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Half a Century in Hiding: A Unique Case of Tuberculoid Leprosy with an Unprecedented Incubation Period


Background: Leprosy, also known as Hansen’s disease, is a neglected tropical disease with low prevalence in the United States. The disease’s long incubation period can cause delayed presentation, and most affected individuals have a history of travel or work in leprosy-endemic regions. The immune response to Mycobacterium leprae determines the clinical characteristics of leprosy, with tuberculoid leprosy being characterized by well-defined granulomas and involvement of peripheral nerves. The recommended treatment is a combination of dapsone and rifampin for 12 months.

Case Report: A 78-year-old man with a history of extensive travel to Africa and Asia 50 years ago, presented with a non-tender, non-pruritic, and hypopigmented skin lesion on his left knee. Biopsy results confirmed granulomatous inflammation and the presence of Mycobacterium leprae, leading to a diagnosis of tuberculoid/paucibacillary leprosy. The patient received dapsone and rifampin treatment, which resulted in symptom improvement.

Conclusions: The patient’s long incubation period of 50 years between exposure and symptom onset is remarkable and possibly one of the longest reported for tuberculoid leprosy. It emphasizes the importance of considering leprosy in cases with an extensive travel history and long incubation periods. Our patient’s case presented contradictory staining results, suggesting potential sampling variation or a rare mixed leprosy form. Based on his clinical findings, he was diagnosed with tuberculoid leprosy. Early diagnosis and treatment are crucial to prevent irreversible nerve damage and improve patient outcomes. Healthcare providers should be vigilant in acquiring a detailed travel history to facilitate early diagnosis and appropriate management of leprosy cases.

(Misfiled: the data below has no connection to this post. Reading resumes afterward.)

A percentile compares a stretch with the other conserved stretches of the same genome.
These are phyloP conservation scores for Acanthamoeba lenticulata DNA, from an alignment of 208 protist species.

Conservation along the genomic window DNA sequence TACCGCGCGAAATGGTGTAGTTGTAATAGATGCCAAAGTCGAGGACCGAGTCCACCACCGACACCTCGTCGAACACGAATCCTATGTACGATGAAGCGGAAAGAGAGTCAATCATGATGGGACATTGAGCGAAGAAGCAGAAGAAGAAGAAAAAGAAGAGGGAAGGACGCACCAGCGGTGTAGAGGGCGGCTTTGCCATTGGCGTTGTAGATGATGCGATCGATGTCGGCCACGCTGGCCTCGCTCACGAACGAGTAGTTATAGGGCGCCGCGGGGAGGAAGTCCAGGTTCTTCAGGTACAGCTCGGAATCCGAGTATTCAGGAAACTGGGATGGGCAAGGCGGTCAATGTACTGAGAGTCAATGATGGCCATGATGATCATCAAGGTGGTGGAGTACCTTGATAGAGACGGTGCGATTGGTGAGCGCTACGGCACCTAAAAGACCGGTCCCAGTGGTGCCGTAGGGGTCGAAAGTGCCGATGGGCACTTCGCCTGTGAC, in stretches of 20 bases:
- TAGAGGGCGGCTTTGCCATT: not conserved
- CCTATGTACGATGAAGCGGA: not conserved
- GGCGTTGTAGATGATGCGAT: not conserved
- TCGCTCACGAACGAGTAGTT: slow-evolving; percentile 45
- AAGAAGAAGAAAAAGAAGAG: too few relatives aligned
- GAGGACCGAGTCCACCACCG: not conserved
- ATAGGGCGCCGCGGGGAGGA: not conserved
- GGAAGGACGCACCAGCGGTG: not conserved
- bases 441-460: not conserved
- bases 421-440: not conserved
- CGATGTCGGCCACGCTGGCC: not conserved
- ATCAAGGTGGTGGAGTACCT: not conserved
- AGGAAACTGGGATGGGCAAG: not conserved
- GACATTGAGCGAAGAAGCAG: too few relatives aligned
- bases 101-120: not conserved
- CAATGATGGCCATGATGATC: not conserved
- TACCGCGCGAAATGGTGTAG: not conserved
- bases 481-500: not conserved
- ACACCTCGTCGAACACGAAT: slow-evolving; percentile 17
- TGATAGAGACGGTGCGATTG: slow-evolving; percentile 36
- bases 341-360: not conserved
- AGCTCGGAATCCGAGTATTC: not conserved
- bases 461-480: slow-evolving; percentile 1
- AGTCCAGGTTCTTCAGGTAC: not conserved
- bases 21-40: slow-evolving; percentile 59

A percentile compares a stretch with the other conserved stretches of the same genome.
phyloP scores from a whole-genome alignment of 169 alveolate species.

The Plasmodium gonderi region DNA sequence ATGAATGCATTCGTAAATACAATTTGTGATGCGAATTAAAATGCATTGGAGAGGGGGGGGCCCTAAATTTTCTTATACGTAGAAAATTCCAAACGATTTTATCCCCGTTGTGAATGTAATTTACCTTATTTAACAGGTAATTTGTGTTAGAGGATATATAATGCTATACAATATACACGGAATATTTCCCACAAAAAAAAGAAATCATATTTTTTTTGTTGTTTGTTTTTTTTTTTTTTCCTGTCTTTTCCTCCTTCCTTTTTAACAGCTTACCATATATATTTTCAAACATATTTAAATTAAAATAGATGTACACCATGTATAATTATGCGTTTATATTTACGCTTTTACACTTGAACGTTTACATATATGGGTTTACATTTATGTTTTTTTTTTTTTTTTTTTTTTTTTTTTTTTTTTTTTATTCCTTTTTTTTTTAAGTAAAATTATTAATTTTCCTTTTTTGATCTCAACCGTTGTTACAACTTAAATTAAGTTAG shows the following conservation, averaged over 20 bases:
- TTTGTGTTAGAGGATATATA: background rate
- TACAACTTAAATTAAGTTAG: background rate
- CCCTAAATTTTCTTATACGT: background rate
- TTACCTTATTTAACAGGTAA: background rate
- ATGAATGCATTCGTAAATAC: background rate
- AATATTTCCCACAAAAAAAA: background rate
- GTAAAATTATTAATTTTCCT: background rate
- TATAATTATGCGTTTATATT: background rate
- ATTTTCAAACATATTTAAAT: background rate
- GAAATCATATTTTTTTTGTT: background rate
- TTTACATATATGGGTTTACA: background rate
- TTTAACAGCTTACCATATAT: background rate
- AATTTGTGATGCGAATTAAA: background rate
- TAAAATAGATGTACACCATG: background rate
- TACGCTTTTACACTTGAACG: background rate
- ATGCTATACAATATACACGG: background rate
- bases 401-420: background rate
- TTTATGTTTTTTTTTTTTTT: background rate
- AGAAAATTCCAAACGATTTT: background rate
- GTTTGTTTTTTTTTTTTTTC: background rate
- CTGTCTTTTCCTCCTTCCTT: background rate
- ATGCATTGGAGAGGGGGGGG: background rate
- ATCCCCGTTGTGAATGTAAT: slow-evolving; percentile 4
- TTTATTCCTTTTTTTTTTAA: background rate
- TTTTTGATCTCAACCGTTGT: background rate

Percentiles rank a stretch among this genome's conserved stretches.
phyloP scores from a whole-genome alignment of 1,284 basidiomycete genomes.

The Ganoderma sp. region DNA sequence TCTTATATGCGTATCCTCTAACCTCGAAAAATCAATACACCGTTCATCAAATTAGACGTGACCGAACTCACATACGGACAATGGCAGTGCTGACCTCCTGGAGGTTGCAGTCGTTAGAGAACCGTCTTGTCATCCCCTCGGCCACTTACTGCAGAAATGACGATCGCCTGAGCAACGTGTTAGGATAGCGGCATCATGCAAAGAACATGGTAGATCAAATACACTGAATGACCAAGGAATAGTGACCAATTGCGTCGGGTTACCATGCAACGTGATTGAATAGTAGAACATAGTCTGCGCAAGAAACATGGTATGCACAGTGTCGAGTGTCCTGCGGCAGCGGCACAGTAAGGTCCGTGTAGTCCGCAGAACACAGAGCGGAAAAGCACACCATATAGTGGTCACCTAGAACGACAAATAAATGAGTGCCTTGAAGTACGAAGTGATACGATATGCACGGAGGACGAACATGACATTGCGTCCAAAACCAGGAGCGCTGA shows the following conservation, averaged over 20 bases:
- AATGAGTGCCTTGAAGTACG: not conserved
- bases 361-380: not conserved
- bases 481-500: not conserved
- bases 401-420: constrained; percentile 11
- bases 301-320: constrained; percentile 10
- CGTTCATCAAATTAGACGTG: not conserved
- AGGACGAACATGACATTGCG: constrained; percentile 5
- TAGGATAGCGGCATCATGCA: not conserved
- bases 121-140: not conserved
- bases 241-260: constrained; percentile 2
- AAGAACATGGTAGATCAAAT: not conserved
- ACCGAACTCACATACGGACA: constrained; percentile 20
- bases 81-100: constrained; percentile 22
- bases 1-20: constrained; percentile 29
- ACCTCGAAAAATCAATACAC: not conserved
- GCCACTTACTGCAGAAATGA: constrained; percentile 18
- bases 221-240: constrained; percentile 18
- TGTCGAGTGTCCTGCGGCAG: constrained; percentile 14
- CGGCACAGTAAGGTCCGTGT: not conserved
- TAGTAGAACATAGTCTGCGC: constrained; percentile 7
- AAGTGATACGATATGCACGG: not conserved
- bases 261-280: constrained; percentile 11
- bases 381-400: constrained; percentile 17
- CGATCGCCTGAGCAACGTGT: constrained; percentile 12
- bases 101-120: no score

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Journal Article
Rajani A. J
Raval D. M
Chitale R. A
Kempaiah P
Elwasila S. M
Durvasula R
Oring J.